When I turned 50 a few years ago, I started doing something sort of paranoid: I always jog with my driver’s license and medical card, in case I have a heart attack. So far it’s never come in handy, but I keep doing it.
Paranoia has its costs, though. Almost two weeks ago, I was at Logan Airport in Boston when I flipped my wallet open and stared at an empty plastic window. My driver’s license was in a t-shirt pocket in my laundry hamper. I had no other photo ID.
My first thought was to change my flight and come back tomorrow, but that would mean missing a whole day of the conference I was going to – the Unitarian Universalist General Assembly in Phoenix – so I went with my second thought: See what happens.
I got a boarding pass from a machine that didn’t care what I looked like, then waited in line with everybody else and apologetically told my story to the TSA guy. He called over a supervisor, who looked at what I did have: two credit cards and prescription bottle. Making no promises about what would happen when I tried to come home, he let me through.
Eight days later, TSA in Phoenix was more thorough. They scoffed at my credit cards and pill bottle, as well as at my business card (which has a photo), and the ID the conference had given me. They asked about my health-insurance card, which of course was keeping my driver’s license company in the laundry hamper. They would have liked to have seen some mail with my address on it or maybe a utility bill, which I might have packed if I had known I was going to forget all my other ID.
So they called up a government database and started asking me questions about myself: my address and phone number, my wife’s maiden name, other towns I had lived in, and so on. Some of the stuff I didn’t know, like the names of the neighbors in my apartment building. Eventually they did an explosives-residue test on my hands, and then let me through.
At no time was I treated with anything other than respect. No one implied that I was a criminal or that I was trying to get away with something.
While I was undocumented, I learned two things of political significance:
First, those advocates of voter-ID laws who claim it’s no big deal because you already need a photo ID to do absolutely everything else in this society – they’re just wrong. A lot of people will ask for a photo ID, but if you don’t have one they work around it. For example, some places took my credit card without asking. When someone did ask, nobody batted an eye when I said, “Oh, never mind, I’ll pay cash” or called my wife over to charge it on her card. They may have had other work-arounds, but I didn’t ask.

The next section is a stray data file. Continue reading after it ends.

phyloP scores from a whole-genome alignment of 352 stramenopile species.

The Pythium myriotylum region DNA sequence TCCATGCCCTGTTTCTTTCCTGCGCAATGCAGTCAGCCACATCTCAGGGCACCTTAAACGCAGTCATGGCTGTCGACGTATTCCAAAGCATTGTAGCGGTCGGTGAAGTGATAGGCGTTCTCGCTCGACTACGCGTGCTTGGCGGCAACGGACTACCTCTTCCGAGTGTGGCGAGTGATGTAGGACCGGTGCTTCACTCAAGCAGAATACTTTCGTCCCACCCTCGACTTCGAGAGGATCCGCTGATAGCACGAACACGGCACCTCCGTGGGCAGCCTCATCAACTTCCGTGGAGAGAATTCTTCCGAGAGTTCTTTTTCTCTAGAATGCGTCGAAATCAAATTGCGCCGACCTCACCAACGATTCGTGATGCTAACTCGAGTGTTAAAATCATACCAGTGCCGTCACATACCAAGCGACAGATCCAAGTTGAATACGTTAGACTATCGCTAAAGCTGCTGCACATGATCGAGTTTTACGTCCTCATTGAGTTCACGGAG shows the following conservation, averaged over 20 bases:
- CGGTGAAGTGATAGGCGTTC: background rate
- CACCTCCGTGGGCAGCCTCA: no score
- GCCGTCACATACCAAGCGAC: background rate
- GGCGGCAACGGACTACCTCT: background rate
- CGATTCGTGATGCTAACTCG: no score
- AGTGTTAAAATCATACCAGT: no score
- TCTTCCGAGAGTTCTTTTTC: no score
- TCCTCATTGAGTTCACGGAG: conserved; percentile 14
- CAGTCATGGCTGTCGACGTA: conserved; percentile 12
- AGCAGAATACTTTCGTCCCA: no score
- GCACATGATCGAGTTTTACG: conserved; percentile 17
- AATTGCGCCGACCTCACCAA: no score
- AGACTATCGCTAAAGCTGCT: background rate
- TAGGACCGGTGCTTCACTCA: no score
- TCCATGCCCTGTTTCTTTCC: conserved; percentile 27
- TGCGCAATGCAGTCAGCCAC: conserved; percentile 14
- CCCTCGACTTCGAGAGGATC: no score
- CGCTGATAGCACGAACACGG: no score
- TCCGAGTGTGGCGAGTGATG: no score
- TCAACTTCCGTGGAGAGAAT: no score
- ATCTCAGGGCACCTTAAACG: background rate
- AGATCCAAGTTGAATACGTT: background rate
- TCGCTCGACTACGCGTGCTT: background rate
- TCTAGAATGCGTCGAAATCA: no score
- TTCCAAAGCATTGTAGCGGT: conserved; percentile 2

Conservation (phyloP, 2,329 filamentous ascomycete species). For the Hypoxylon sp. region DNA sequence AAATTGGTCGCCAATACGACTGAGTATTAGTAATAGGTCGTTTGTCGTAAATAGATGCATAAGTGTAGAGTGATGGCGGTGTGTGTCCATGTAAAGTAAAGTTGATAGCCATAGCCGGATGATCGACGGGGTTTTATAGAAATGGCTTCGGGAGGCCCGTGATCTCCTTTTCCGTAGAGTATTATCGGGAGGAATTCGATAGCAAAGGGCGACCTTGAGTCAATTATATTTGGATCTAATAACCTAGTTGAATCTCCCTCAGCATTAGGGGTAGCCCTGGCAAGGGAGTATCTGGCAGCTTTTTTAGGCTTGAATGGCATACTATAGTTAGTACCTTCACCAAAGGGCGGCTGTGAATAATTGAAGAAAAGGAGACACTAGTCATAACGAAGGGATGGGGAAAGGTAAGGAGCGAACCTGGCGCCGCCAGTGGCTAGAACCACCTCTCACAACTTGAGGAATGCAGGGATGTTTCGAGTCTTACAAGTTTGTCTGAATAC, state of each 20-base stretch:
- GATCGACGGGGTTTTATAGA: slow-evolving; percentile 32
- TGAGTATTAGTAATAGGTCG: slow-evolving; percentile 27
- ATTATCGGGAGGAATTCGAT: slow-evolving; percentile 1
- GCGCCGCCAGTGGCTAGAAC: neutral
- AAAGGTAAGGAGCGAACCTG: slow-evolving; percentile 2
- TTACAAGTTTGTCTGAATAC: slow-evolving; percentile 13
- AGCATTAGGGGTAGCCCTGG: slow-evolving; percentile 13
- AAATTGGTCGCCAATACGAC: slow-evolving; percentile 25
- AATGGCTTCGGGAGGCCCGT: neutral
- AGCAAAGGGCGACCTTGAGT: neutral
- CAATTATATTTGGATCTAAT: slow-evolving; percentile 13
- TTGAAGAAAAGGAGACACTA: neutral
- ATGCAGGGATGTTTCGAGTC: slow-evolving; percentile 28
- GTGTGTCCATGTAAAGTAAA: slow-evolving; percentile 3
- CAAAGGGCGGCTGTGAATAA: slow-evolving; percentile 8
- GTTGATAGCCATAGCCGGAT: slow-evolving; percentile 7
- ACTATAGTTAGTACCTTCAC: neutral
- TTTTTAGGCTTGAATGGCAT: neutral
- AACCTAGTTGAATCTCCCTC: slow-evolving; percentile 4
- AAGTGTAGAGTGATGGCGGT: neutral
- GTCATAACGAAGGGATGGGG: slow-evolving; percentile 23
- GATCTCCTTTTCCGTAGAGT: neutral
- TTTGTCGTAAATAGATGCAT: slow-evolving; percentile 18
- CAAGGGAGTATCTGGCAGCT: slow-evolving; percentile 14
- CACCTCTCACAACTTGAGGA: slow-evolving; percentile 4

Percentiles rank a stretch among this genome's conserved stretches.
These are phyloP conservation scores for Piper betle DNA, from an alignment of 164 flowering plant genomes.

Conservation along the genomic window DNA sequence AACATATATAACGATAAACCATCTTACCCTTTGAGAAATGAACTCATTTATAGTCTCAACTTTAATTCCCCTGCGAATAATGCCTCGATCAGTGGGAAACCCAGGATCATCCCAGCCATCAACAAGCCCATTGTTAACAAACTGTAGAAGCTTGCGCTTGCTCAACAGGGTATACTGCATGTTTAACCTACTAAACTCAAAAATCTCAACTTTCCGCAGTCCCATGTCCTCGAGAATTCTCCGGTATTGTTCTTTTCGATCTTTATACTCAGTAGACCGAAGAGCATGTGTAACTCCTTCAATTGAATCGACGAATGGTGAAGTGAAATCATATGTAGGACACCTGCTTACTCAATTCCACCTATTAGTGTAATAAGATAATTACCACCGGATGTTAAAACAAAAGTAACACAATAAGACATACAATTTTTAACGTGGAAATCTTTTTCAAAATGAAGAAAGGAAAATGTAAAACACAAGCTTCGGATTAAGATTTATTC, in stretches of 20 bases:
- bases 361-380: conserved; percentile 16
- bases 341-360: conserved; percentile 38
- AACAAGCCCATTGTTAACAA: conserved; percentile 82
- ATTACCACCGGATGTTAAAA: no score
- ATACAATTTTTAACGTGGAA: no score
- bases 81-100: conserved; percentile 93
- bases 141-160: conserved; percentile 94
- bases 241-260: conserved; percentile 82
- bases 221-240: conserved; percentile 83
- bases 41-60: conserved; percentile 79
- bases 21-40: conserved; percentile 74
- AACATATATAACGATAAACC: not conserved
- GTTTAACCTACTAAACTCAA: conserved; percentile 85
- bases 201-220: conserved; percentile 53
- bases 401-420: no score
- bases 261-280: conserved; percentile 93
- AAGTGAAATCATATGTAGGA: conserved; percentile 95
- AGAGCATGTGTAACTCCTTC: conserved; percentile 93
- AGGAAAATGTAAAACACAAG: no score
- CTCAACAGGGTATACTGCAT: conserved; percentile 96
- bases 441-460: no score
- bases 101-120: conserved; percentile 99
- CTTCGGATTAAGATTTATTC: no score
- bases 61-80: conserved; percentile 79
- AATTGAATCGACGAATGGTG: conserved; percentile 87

TSA definitely will work with what you have, because they’re just trying to verify your identity, not stop you from traveling. On the other hand, when you try to vote in a Republican state, you run into a process that absolutely won’t work if you don’t have an official state-issued photo ID, and even a state-university ID isn’t good enough. That’s unusual, and you have to wonder if that’s because the purpose is to stop you from voting.
Second, it was ironic that I was on my way to Phoenix, and that one of the things I would do there was protest the Arizona immigration law, S.B. 1070, which is sometimes known as the papers-please law.
I wandered around Arizona for a week with no proof that I’m a US citizen other than my white skin, my Illinois accent, and a nice pair of khakis. Nobody cared. I never had to explain myself and I never had cause to be afraid.
Everybody who heard my license-in-the-hamper anecdote thought it was funny and wanted to know how I got through TSA. But if I’d been brown, poor, and speaking with a heavy Hispanic accent, the story might not have been so entertaining.
So I was undocumented in Arizona and nothing happened. No drama, no excitement.
That’s how white privilege usually shows up: Nothing happens. Think about that the next time you’re out in public and nothing is happening.